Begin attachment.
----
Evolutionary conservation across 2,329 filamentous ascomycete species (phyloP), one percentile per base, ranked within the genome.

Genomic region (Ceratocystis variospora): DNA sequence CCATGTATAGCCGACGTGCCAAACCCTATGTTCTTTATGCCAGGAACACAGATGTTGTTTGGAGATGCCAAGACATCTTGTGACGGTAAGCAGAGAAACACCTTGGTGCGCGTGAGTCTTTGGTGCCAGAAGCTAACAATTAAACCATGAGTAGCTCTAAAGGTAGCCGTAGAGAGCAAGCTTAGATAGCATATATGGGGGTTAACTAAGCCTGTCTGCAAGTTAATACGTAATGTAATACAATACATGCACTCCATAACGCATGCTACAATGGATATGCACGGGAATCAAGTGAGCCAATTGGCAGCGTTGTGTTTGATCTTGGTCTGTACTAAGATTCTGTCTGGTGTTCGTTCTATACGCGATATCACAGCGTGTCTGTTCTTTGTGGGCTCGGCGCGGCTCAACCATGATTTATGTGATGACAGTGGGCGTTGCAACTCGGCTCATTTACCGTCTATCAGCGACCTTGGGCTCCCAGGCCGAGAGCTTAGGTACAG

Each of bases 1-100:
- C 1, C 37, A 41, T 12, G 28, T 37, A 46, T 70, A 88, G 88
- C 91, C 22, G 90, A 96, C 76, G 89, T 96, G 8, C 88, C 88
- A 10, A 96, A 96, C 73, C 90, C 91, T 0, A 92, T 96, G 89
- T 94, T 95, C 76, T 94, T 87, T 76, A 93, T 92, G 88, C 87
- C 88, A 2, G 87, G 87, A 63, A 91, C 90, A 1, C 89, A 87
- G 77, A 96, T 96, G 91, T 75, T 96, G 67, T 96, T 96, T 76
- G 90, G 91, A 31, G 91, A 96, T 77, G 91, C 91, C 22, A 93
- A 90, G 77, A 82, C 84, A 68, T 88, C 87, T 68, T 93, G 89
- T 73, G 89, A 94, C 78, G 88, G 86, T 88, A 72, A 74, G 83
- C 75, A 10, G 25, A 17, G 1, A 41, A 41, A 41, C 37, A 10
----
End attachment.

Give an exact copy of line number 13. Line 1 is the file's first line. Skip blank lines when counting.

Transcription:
- C 75, A 10, G 25, A 17, G 1, A 41, A 41, A 41, C 37, A 10